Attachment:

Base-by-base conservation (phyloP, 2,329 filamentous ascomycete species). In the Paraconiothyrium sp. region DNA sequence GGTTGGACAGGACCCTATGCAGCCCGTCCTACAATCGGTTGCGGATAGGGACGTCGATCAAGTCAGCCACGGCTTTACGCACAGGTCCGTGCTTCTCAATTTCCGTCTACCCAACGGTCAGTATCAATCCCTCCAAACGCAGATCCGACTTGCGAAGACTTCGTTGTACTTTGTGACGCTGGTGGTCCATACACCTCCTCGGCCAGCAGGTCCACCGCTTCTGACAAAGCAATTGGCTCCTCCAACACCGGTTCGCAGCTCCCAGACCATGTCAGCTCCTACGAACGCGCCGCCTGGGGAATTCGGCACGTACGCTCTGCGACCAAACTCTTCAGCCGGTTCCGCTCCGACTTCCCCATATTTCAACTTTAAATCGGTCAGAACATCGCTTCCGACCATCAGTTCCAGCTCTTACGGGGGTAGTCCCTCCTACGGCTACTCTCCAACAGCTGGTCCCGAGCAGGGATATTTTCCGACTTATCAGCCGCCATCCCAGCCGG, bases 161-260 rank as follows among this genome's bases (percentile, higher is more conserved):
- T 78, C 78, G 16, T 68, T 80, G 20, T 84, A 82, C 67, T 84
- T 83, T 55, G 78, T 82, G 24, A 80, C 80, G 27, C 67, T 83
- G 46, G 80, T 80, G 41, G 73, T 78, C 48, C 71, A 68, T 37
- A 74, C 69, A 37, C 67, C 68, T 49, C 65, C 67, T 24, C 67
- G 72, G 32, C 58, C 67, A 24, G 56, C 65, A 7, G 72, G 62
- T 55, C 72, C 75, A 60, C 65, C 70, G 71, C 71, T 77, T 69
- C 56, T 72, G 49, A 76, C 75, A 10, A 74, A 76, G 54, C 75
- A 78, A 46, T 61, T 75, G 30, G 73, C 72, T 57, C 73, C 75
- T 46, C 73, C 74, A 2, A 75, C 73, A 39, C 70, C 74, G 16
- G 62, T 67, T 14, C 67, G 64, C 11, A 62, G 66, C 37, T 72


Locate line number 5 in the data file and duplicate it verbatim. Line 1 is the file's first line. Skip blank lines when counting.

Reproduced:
- A 74, C 69, A 37, C 67, C 68, T 49, C 65, C 67, T 24, C 67